The sequence I’ve been using with beginners for many years now starts from the Super 7, but 是 is not used in the very beginning. It’s just not needed. And I find it more useful to get them solid on saying 他 高兴 and not having anything that looks, smells like or walks like an “is” even on the table at that point. Then, when 是 is introduced, it’s more obvious that it is working to fill a specific niche — the identification function.

There’s another issue with using 他 是 Bob, 他 是 谁? stuff the first day. And that’s drilling. Because that’s what this is. I’ve observed teachers doing this with a new class, and after the first few students answer (and ask!) these questions, there is absolutely no need for anyone to listen anymore. There’s no comprehension going on, because the questions never change. It’s difficult to circle 是  effectively, especially on day 1 when you have no other language to use. In fact, 是 is one of those things that I try to exclude from circling practice sentences for teachers  who are just starting out circling, because it just doesn’t work very well for that kind of thing. So what you end up with is student after student looking at who the teacher is pointing to and repeating 他 是 plus name. It quickly loses the element of really having to listen carefully to get the meaning, and sinks down into replacement drill — particularly if you are teaching students of the age where everyone must have a turn or else. Or if you’re just making sure to give everyone a turn. This is the kind of drill we want to avoid, since by doing it, the students are learning that they don’t really have to listen and the content will not be very engaging or surprising. On the first day of class, that’s the last thing we want to have happen. There will be “those kinds of days” throughout the year, but let’s not bring them on ourselves by doing drills.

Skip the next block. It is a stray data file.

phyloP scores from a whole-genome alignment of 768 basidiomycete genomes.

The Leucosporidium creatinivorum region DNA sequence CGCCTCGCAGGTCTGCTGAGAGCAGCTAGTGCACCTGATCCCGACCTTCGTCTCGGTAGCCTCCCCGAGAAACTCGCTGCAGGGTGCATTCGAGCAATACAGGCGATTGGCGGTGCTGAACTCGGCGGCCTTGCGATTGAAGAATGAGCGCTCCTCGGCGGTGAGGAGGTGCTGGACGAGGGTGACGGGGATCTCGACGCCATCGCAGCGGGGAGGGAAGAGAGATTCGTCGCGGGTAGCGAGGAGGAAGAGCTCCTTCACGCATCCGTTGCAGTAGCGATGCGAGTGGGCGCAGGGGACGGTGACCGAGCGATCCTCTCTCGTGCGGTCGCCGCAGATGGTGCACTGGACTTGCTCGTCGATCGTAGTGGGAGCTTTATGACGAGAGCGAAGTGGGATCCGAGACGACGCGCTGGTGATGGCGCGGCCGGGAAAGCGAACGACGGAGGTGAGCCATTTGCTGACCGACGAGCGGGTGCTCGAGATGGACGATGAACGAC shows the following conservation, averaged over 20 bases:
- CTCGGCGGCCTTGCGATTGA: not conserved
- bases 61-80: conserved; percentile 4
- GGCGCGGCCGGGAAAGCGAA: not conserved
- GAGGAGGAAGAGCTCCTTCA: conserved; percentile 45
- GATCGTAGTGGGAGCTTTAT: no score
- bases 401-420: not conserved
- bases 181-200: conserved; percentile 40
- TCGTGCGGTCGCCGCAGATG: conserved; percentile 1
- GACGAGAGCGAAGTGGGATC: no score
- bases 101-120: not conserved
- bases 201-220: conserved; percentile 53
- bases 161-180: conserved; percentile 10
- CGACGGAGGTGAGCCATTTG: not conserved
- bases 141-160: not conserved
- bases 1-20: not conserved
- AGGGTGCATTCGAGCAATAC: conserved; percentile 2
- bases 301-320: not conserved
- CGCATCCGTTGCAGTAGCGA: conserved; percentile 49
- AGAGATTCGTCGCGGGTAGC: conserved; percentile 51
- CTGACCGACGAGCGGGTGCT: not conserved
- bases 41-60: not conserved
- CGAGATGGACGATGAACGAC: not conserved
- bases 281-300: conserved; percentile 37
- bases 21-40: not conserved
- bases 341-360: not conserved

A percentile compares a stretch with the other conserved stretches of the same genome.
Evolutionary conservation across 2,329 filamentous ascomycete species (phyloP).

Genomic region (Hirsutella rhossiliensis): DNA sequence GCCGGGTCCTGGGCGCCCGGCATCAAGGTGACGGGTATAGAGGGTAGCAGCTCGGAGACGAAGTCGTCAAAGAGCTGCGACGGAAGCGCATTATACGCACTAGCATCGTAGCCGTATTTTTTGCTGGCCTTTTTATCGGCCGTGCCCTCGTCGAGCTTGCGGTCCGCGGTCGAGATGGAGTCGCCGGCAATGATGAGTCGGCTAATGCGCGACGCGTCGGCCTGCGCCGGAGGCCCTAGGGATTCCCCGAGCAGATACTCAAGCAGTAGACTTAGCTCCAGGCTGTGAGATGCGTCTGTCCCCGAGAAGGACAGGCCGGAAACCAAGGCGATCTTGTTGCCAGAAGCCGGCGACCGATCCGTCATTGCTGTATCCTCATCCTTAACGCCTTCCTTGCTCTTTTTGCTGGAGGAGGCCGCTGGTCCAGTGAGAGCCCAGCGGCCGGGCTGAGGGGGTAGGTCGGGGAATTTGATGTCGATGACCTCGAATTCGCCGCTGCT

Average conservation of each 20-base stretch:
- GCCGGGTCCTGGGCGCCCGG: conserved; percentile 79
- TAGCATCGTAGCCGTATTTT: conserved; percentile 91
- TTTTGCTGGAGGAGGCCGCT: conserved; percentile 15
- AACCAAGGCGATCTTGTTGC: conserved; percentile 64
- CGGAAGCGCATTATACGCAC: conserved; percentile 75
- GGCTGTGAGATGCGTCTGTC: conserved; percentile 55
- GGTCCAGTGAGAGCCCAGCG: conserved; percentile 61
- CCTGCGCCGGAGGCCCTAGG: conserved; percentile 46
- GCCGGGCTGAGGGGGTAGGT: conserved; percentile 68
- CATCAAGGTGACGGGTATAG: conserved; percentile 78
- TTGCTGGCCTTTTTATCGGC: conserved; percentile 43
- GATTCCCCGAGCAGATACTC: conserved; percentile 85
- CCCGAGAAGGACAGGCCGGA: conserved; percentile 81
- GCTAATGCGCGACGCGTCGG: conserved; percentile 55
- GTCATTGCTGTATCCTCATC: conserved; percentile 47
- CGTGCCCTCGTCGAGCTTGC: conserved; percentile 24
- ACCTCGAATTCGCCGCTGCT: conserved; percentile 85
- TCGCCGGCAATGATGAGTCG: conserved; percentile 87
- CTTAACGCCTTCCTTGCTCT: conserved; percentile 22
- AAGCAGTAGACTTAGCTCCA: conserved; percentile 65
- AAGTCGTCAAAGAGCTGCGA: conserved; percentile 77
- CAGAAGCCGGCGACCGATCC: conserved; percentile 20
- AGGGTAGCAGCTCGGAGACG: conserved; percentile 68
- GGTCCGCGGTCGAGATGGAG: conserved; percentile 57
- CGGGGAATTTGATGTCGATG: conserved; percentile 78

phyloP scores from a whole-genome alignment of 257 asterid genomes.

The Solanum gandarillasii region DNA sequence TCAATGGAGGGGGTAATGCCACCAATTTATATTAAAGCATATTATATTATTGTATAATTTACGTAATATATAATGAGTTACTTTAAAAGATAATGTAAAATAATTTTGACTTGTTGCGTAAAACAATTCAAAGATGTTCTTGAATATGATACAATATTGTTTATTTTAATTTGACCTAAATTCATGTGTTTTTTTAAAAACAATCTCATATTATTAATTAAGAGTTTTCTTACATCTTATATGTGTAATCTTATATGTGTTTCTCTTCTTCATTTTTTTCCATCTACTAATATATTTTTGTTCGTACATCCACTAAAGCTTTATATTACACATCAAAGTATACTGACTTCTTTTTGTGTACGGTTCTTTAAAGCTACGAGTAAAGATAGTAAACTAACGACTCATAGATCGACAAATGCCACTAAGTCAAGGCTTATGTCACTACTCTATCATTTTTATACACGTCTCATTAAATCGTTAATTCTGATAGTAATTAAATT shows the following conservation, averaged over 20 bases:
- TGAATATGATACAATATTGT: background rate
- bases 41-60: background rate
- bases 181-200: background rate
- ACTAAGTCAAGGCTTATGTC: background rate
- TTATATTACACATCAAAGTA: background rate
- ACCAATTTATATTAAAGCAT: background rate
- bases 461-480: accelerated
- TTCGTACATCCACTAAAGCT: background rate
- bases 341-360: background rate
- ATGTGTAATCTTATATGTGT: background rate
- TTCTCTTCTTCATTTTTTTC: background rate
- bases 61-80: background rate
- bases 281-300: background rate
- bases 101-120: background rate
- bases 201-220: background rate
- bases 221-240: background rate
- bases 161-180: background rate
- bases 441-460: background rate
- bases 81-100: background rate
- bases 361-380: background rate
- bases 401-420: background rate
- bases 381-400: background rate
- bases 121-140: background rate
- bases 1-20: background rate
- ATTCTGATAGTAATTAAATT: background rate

And think about the reading. Lines of pictures, with a single line under each. 他 不是 Obama. 他 不是 Nixon. 他 是 Abraham Lincoln.  This is the sort of thing that the legacy-method teachers give out as reading, because their kids don’t have more sophisticated language. This is not a compelling story. It’s not even a story. If you use 是 simply to identify the name of the character in the reading, you are not getting the kind of repetition on that character that is required for the students to easily “get it”. So we’re stuck, all because of that 是.

I have to date found no more solid way to begin the year than the sequence laid out in Zhongwen Bu Mafan!: 酷,哭, 想吃,在, 有, 没有。  The 在 can be delayed, of course. But with just these super-few words, you have a potential for a narrative, a conflict, a resolution. For any sort of interesting discourse, there has to be some sort of problem or issue or unhappiness or dissatisfaction that is (or is not) remedied. 是 doesn’t contribute much toward that, so I strongly advise delaying it until (only slightly) later  as you progress through the Super 7.